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It’s Smart To Start Considering Smart Machines For Your Industry

Industries across the board should begin integrating smart machines to benefit employees, operations, and profit

20Oct

Smart machines are one of the most widespread and transformative disruptions to ever influence industries. According to Gartner, smart machine technology will hit mainstream adoption as early as 2021, and 30% of that adoption will be by large organizations. There’s a good chance that all businesses, both large and small, will incorporate smart machines into their operations by then (or soon after).

The value of integrating smart machines can already be seen in nearly every industry, and in a wide variety of ways — consider the range of smart machines from air, land, and underwater to robots in factories, warehouses, and even kitchens. Collaborative machines, from robotic arms to life-size robots, work alongside humans to streamline operations and create smart factories and workplaces.

Even industries like hospitality and healthcare are benefiting from highly intuitive social machines like virtual assistants and intelligent medical devices, respectively. Thanks to smart technology, organizations across industries are enjoying higher productivity through increased operations and uptime. They’re also benefiting from improved safety and security for their workers and facilities.

However, with all of the benefits smart machinery has to offer, implementing new technology is a significant change. Like all significant changes, it may be difficult for everyone on the team to stay in sync. By making the value of the switch clear and by strategically implementing the most beneficial solutions, companies have a much better chance at seeing a smooth transition.

Why There’s Resistance

Reskilling is one of the many challenges companies face while adopting smart machines. The costs of implementation is another concern, and those costs are often amplified by large and unwieldy form factors or a lack of standards across various interfaces.

When smart technology isn’t implemented in a well thought-out manner, it may lead to legal implications and concerns regarding privacy and security. Combined with the challenges mentioned above, these concerns can make integrating smart machines seem difficult at best and impossible at worst.

How to Manage the Change to Smart Machines

Effectively implementing smart machines is similar to managing any other large-scale change in operations. For smart technology, specifically, the most important thing to remember is that its purpose is not to replace employees, but to help make their workflows faster and more efficient. With that focus in mind, the following tips can help make managing the transition to smart machines easier and more valuable in the long run:

1. Design backwards from the process

Look at the existing processes, evaluate the areas that need improvement and potential areas that will benefit from the disruption, and then seek the best solution. In order to succeed, it's imperative to avoid the tendency to force-fit new innovations on a point-solution approach without considering the larger picture.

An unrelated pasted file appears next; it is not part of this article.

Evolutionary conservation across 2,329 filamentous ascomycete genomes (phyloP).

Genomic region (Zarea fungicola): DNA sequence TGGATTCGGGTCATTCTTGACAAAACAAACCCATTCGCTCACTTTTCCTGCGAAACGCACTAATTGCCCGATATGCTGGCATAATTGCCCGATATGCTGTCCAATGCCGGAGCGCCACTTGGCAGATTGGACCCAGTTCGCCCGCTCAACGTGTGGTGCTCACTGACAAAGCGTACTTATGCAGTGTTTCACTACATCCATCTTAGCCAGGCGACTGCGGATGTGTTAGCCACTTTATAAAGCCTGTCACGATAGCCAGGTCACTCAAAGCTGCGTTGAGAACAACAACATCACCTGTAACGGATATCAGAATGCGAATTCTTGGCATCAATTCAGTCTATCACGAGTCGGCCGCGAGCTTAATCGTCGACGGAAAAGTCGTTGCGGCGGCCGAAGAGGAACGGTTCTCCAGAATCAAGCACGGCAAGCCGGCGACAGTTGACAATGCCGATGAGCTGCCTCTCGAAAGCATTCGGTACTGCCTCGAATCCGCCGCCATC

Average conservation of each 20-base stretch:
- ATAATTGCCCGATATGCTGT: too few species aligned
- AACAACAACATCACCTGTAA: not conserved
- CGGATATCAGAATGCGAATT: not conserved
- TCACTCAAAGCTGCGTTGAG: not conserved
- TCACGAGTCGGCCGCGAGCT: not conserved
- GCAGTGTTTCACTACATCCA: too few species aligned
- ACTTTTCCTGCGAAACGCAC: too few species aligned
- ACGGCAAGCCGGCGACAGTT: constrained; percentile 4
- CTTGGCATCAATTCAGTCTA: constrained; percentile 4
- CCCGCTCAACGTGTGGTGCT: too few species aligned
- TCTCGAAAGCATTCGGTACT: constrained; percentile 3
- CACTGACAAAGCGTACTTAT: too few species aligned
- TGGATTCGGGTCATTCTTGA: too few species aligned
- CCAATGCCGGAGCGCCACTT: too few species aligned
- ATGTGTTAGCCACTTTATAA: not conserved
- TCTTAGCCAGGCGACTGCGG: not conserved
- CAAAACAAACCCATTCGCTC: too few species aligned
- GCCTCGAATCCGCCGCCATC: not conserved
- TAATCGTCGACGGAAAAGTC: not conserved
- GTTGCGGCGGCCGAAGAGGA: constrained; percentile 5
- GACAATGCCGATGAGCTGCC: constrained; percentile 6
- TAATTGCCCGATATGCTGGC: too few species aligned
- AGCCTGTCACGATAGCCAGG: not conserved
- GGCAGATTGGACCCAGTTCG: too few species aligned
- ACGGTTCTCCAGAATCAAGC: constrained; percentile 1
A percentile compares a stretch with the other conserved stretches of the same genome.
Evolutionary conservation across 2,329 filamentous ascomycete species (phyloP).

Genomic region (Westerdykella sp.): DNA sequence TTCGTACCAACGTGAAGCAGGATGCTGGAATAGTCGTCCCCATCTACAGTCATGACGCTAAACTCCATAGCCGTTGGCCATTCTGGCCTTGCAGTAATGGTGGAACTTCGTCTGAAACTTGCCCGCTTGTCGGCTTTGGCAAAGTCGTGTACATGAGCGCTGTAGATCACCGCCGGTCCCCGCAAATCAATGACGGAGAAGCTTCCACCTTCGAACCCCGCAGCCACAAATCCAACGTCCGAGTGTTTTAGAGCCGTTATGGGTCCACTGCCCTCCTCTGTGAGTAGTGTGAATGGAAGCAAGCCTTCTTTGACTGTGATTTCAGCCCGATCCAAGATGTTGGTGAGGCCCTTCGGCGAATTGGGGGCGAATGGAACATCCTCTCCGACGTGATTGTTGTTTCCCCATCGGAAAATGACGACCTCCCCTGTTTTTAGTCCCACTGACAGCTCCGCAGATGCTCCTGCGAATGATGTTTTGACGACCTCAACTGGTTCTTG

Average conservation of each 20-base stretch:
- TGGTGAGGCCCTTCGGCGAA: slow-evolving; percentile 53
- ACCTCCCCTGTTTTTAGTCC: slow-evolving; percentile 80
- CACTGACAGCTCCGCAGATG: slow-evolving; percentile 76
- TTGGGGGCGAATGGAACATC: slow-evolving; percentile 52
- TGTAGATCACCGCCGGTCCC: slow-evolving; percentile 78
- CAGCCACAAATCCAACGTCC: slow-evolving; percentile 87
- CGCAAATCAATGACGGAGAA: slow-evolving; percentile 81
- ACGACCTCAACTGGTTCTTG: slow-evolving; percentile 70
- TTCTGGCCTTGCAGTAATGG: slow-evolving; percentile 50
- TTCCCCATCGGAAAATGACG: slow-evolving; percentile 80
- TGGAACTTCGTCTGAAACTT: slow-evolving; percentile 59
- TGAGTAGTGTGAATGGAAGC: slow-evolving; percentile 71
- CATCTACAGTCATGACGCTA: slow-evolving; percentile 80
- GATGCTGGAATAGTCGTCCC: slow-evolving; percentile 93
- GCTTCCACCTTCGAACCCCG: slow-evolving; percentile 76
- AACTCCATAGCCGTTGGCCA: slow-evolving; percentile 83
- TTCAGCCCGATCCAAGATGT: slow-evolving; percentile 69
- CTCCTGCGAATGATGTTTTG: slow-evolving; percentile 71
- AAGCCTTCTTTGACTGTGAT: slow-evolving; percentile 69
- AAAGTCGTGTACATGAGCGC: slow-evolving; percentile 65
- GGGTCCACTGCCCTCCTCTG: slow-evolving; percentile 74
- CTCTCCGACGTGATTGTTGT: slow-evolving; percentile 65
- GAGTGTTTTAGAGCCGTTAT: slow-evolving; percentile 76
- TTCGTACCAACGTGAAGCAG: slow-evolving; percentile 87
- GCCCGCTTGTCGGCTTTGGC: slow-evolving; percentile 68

2. Choose employee-centric solutions

We can never stress enough the fact that smart machines are designed to aid employees, not replace them. For optimal results, choose solutions that manage repetitive tasks to free up time and identify process hiccups that need to be addressed. Remember: Human input is still required to prioritize which tasks should be delegated to smart machines as well as which issues are dealt with and in what order.

3. Focus on great user experience

The focus of smart machines isn’t just what they can do, but also how easy they are to use, so choose technology with man-machine interfaces that are usable and user-friendly. For instance, machine learning can make smart machines hyperaware, self-organized, and adaptive so users can evolve how they interact with them and become increasingly more efficient.

4. Learn from pilots and prototypes

Much of the hesitation about implementing smart machines stems from uncertainty about whether they will be worth the investment. Test the waters by implementing prototypes in select areas of the organization. Such pilot programs will provide a clear idea of how smart machines can be best utilized throughout the rest of the company. They will also give the machines a sampling of data to begin learning from. Additionally important is that the pilot addresses uncertainties and risks in implementation rather than being designed to succeed.

5. Keep track of success factors

Throughout pilot phases (and continuously afterward), measure success by keeping track of two factors: engagement and effectiveness. Measure engagement by how many solutions have been integrated, how many employees are using them, how often they use them, and how many processes are affected. Effectiveness should be gauged by increased productivity, shortened cycle times, and reduced overall costs of operations.

Smart machines may not begin saturating the market for another few years, but the field is already advanced enough to make it inevitable. It is time to start initiatives and build teams to focus on areas where smart machines can and should be introduced. By defining engagement targets and identifying the most beneficial investment areas early, companies can be ahead of the learning curve when smart machines finally become mainstream.

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